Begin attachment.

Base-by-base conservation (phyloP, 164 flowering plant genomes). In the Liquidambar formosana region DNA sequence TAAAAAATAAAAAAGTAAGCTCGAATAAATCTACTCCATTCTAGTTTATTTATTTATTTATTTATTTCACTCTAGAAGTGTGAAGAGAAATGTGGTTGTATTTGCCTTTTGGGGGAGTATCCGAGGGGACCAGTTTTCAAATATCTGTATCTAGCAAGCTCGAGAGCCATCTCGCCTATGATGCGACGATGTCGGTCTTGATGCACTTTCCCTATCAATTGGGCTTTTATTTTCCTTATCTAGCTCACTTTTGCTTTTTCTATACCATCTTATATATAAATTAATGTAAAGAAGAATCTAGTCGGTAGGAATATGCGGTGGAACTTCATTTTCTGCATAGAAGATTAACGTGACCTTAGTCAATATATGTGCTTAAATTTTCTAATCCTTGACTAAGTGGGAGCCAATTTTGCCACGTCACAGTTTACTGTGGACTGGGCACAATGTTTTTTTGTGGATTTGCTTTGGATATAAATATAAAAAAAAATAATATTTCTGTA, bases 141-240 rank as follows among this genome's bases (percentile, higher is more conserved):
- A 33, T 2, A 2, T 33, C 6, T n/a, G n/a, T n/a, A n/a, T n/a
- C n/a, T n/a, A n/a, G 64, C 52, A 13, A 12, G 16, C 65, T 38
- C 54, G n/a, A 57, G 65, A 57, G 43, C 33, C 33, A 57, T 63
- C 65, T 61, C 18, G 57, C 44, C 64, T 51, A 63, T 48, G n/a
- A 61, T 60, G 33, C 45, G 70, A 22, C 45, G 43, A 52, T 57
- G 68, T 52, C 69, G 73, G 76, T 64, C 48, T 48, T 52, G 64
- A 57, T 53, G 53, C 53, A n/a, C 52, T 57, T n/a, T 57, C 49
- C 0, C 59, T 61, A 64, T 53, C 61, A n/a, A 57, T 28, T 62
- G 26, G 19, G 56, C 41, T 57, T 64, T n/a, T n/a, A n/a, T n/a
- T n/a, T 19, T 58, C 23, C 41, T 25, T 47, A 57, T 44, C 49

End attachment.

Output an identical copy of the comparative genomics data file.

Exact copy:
Base-by-base conservation (phyloP, 164 flowering plant genomes). In the Liquidambar formosana region DNA sequence TAAAAAATAAAAAAGTAAGCTCGAATAAATCTACTCCATTCTAGTTTATTTATTTATTTATTTATTTCACTCTAGAAGTGTGAAGAGAAATGTGGTTGTATTTGCCTTTTGGGGGAGTATCCGAGGGGACCAGTTTTCAAATATCTGTATCTAGCAAGCTCGAGAGCCATCTCGCCTATGATGCGACGATGTCGGTCTTGATGCACTTTCCCTATCAATTGGGCTTTTATTTTCCTTATCTAGCTCACTTTTGCTTTTTCTATACCATCTTATATATAAATTAATGTAAAGAAGAATCTAGTCGGTAGGAATATGCGGTGGAACTTCATTTTCTGCATAGAAGATTAACGTGACCTTAGTCAATATATGTGCTTAAATTTTCTAATCCTTGACTAAGTGGGAGCCAATTTTGCCACGTCACAGTTTACTGTGGACTGGGCACAATGTTTTTTTGTGGATTTGCTTTGGATATAAATATAAAAAAAAATAATATTTCTGTA, bases 141-240 rank as follows among this genome's bases (percentile, higher is more conserved):
- A 33, T 2, A 2, T 33, C 6, T n/a, G n/a, T n/a, A n/a, T n/a
- C n/a, T n/a, A n/a, G 64, C 52, A 13, A 12, G 16, C 65, T 38
- C 54, G n/a, A 57, G 65, A 57, G 43, C 33, C 33, A 57, T 63
- C 65, T 61, C 18, G 57, C 44, C 64, T 51, A 63, T 48, G n/a
- A 61, T 60, G 33, C 45, G 70, A 22, C 45, G 43, A 52, T 57
- G 68, T 52, C 69, G 73, G 76, T 64, C 48, T 48, T 52, G 64
- A 57, T 53, G 53, C 53, A n/a, C 52, T 57, T n/a, T 57, C 49
- C 0, C 59, T 61, A 64, T 53, C 61, A n/a, A 57, T 28, T 62
- G 26, G 19, G 56, C 41, T 57, T 64, T n/a, T n/a, A n/a, T n/a
- T n/a, T 19, T 58, C 23, C 41, T 25, T 47, A 57, T 44, C 49